6. Our next step is to define our Secure Filter Component, that will generate the parameter page, prompting our user for the 3 selections we set up inputs for: REGION, DEPARTMENT, and POSITIONTITLE. Select the second action in the Process Actions box, titled "Prompt For Region, Dept, and Output Type".
  7. Click on each of the parameters in the "Prompt For" box in the right hand pane. Notice that these parameters are set up pretty standard: the String input is reserved to hold the user's selection and the list of choices (Source of Choices in the right pane) is coming from the String-list inputs we defined .
  8. The magic of populating the position title combo box based on the department selection comes from changing the template that the Secure Filter Component uses to render the parameter page. Notice in the Stylesheet field on the right pane, it lists our DependentParameterTemplate.html. That is a means for bringing the DependentParameterTemplate.html file into our action sequence.

    The DependentParameterTemplate.html file is the template we are telling our Secure Filter Component to use. We will take a look at DependentParameterTemplate.html in greater detail in a moment, but first let's finish examining this action sequence.
  9. The last step in our action sequence executes after the Secure Filter Component has completed its work. The last action takes the values selected by the user and queries the database using those values as parameters in the query. If you are not familiar with parameterized queries or the PREPARE statement, you can learn more in this technical article.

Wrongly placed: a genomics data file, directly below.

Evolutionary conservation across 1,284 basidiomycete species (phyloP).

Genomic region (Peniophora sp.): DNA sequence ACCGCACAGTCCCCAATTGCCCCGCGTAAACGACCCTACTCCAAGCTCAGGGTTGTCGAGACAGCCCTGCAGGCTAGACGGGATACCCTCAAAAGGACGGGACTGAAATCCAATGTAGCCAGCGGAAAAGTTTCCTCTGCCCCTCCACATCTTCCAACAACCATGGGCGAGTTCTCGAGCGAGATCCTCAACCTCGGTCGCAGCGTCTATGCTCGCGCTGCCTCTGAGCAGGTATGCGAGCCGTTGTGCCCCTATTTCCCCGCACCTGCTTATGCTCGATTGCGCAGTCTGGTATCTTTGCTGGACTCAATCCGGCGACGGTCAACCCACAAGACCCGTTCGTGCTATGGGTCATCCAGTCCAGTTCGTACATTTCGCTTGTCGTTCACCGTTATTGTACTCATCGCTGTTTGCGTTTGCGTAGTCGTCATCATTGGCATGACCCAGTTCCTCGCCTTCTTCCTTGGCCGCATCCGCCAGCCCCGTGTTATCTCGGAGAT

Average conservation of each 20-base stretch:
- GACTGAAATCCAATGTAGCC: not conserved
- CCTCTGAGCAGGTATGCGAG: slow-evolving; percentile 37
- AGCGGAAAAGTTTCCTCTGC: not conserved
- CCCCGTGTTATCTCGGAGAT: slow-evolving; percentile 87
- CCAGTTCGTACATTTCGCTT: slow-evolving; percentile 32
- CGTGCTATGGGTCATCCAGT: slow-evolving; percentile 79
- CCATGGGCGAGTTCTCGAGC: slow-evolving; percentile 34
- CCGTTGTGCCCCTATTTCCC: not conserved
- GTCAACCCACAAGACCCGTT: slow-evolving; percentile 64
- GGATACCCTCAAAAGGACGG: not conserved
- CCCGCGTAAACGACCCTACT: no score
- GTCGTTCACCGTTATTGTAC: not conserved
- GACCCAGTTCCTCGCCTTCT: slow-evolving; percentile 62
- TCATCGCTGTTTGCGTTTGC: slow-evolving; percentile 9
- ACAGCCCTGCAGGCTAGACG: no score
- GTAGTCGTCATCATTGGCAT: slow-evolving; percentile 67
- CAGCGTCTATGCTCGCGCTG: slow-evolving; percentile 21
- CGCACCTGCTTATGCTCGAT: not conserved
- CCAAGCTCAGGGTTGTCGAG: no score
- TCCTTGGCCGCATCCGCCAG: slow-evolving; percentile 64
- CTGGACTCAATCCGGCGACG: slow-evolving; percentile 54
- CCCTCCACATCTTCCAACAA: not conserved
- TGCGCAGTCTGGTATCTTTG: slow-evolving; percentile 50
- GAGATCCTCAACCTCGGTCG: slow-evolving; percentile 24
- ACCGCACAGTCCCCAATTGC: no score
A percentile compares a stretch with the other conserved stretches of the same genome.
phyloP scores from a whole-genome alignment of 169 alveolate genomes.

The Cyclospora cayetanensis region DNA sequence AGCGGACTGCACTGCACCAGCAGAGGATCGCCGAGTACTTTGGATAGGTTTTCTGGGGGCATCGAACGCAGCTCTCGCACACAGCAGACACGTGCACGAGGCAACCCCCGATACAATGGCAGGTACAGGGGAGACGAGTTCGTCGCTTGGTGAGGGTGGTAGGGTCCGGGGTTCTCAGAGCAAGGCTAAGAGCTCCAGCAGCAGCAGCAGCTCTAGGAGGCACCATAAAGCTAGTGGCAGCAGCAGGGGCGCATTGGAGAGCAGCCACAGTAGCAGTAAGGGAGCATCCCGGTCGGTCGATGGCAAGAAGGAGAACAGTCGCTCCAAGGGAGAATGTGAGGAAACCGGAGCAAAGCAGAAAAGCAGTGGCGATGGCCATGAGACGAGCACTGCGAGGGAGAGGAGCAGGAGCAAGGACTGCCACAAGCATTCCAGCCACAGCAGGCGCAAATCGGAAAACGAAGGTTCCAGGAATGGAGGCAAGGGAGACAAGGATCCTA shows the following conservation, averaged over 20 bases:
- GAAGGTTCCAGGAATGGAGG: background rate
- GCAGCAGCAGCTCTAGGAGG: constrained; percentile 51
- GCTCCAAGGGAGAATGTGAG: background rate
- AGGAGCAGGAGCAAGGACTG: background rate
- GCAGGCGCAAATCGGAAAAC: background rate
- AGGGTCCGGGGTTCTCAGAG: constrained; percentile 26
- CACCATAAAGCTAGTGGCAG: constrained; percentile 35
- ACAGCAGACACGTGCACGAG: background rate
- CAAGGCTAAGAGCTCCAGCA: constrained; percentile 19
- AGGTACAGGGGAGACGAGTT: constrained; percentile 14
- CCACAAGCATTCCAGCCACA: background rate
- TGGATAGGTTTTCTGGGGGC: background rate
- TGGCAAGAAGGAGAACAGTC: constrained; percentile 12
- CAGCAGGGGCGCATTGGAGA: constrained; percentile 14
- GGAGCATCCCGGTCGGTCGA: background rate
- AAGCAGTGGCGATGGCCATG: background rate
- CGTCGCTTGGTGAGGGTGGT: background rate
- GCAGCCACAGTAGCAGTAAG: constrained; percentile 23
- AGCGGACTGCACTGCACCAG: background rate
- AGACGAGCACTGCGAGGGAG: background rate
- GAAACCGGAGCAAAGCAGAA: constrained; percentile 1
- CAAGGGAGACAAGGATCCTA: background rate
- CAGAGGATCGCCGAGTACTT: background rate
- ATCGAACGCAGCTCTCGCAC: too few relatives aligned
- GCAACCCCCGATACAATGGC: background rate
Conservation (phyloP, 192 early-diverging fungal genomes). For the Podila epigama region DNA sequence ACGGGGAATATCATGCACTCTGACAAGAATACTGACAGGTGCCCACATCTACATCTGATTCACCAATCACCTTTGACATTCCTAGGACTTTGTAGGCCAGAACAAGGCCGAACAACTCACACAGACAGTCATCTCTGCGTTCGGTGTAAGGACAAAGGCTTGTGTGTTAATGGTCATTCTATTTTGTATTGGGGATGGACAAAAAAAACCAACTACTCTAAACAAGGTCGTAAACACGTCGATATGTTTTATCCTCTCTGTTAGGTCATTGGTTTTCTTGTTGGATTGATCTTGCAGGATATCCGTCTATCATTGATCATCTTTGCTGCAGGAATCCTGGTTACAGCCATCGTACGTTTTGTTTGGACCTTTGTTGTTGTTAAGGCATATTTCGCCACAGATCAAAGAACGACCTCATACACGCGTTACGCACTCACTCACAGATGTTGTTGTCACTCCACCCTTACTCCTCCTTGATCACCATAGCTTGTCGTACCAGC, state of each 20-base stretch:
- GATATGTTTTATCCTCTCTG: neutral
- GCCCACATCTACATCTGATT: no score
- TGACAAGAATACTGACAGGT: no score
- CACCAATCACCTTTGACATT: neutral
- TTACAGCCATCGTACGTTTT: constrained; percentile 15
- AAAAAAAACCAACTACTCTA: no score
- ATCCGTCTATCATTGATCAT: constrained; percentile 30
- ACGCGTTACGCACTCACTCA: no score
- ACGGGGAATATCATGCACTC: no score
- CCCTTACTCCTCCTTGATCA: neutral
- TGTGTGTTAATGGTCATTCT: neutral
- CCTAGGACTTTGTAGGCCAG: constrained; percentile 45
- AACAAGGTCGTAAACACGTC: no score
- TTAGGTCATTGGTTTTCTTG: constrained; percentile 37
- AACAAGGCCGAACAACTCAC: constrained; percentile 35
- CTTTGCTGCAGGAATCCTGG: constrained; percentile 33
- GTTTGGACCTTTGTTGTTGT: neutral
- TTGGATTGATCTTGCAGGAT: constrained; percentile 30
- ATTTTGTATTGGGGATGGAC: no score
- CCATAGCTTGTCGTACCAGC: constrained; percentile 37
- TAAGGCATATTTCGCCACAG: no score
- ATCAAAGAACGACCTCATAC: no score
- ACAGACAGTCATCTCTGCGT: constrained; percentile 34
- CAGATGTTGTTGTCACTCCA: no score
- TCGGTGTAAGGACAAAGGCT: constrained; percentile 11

So the action sequence is really not that special, intentionally so for demonstration purposes. The real key to this solution is in the template that we assigned to the Secure Filter Component for generating the parameter page. Let's take a look at DependentParameterTemplate.html next.

The DependentParameterTemplate.html Template File

The DependentParameterTemplate.html file is a custom template file from which the parameter page is built. Some of what we will see in the template file is boilerplate, while much of the Javascript and the form control definitions are specific to this solution. I will try to distinguish between the two as we examine the code.

  1. Open the DependentParameterTemplate.html file in the Design Studio. If you have any trouble opening the file, right click on it in the Navigator window, and select Open With => Text Editor.
  2. The first section of code we will look at in this template is the HTML inside the <form></form> tags.
    Code Block
    <form name="parameter-form" id="parameter-form" method="POST">
        <table width="100%" style="padding:5px;">
              <td class="portlet-font">The department selections filter the positions.</td>
              <td class="portlet-font">Region: {REGION}</td>
              <td class="portlet-font">Department: {DEPARTMENT}</td>
              <td class="portlet-font">Position: {POSITIONTITLE}</td>
              <td><br/><input type="button" name="go" class="portlet-form-button" value="Run..." onClick="doForm()"/></td>